February 14, 2012 --- Class 11 --- Final Project, Higher Order Algorithms,
Introduction to Mathematica
Activities:
Homework
I discussed what I was looking for on the homework and
some of the challenges in the second problem. In general,
performance on the homework was excellent. If you have any
questions, please come to see me. It is important to master
the skills required to solve these initial problems.
Final Project
It is time to start thinking about your final project. Some
of you may have a problem related to your research that can
be used for the project. If not, there may be some problem
that interests you that would serve as a project. If you
don't have an idea of your own, you might like to look through
our text book. If there is a chapter that we will not cover,
you might find some homework problems that can be combined to
make a project. The book also has some suggestions for
projects. Some of these, even in chapters will will cover some
of may make suitable projects. So start to think about what
you want to do, because in a couple of weeks, I will be asking
everyone to get their project approved by me.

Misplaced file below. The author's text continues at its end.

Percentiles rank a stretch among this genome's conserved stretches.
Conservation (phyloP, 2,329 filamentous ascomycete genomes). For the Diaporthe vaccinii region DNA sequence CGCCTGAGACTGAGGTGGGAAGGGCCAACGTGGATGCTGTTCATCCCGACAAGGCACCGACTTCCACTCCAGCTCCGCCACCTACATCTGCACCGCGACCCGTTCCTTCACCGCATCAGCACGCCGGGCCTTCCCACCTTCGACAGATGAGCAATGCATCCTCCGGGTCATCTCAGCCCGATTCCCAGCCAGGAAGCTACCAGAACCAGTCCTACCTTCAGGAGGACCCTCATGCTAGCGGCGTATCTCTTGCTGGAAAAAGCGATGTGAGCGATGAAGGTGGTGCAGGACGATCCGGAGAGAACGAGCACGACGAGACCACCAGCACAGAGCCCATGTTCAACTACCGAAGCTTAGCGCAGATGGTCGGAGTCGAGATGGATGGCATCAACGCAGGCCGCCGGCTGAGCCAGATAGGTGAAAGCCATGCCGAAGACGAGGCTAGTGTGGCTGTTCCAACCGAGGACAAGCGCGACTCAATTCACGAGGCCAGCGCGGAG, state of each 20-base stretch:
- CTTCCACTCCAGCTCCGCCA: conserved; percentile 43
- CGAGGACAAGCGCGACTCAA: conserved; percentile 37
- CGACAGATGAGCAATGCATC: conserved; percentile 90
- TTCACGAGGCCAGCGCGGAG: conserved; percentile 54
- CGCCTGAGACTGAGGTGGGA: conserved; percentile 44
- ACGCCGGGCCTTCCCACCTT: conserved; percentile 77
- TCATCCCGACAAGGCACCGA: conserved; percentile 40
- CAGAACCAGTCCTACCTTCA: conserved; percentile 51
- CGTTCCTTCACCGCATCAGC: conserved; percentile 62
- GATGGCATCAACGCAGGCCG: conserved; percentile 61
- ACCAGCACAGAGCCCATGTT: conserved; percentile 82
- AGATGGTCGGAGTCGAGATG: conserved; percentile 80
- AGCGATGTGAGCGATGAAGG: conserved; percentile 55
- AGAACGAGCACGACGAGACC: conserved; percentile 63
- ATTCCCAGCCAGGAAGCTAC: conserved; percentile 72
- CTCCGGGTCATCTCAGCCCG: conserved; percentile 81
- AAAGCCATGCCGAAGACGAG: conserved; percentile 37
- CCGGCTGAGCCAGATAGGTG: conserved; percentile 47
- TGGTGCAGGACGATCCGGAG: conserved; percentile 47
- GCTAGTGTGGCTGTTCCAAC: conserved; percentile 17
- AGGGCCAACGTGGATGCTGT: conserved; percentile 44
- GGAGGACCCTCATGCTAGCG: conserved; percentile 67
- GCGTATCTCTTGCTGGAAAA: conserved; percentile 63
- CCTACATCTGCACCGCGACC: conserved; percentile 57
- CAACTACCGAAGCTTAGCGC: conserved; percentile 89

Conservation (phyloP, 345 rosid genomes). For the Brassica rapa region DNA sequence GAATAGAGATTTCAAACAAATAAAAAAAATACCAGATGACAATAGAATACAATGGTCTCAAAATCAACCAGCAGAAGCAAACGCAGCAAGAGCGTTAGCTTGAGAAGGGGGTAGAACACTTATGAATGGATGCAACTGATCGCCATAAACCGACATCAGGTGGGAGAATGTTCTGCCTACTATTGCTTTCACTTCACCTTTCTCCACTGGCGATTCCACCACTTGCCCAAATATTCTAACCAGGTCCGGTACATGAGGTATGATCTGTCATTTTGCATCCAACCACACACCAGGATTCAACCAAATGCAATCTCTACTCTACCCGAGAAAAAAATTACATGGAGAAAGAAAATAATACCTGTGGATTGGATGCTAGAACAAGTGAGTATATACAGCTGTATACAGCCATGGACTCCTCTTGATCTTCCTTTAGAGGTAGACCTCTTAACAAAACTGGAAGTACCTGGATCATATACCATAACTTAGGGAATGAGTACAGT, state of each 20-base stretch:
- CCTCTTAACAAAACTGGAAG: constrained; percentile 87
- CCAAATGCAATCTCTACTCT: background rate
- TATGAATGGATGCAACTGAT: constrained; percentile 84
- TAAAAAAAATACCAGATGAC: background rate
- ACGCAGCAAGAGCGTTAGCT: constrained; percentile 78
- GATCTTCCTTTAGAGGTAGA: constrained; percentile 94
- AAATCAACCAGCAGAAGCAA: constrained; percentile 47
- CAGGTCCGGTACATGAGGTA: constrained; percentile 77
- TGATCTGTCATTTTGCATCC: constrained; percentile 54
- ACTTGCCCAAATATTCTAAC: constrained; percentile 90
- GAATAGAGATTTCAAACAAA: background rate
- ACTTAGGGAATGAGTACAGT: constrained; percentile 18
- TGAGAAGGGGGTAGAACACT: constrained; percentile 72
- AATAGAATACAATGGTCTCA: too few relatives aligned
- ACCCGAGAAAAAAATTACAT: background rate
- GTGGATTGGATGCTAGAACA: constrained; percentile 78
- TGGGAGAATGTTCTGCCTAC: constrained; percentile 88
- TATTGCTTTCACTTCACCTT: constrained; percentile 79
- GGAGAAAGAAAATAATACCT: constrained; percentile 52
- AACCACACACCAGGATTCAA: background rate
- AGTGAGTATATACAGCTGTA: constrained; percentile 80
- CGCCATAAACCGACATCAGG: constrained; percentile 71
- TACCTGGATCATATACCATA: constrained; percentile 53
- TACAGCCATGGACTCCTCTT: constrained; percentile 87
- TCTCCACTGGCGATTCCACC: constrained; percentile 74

Here is how the final project will be graded:
Statement 10
Eq Solved 5
Num. Method 5
Code 5
Results 10
Discussion 10
Critique 5
------------------
Total 50
Higher order algorithms
We talked about several algorithms including leap frog
Adams-Bashforth and Runge-Kutta. Euler-Richardson is
basically the 2nd order Runge-Kutta algorithm. We also
talked about the 4th order Runge-Kutta algorithm. Many of
these algorithms are presented in Appendix 3A of Chapter 3.,
starting on page 74. There are two typos in the book regarding
the 4th order R-K algorithm. In Eq. (3.61g), the right-hand-
side should be multiplied by Delta t. In Eq. (3.61h), k_3x
on the RHS should be k_3v. Corrections to the textbook can
be found at http://sip.clarku.edu/3e/updates.html .
You may also find more about these algorithms in "Numerical
Analysis" by Burden and Faires, or "Numerical Recipes" by
Press et al.
My notes can be found at
http://www.physics.indiana.edu/~sg/p609/ode_algorithms.pdf
Introduction to Mathematica
An eight page handout on Mathematica is available as
~sg/mathematica_notes_sg.pdf
Over the next several classes we will go through the notes
and the examples it contains.
There is a wide variation among class members' familiarity
with Mathematica. Before the next class, please make sure
you understand all of the material in Secs. A-E. In our next
class we will begin discussing random walks.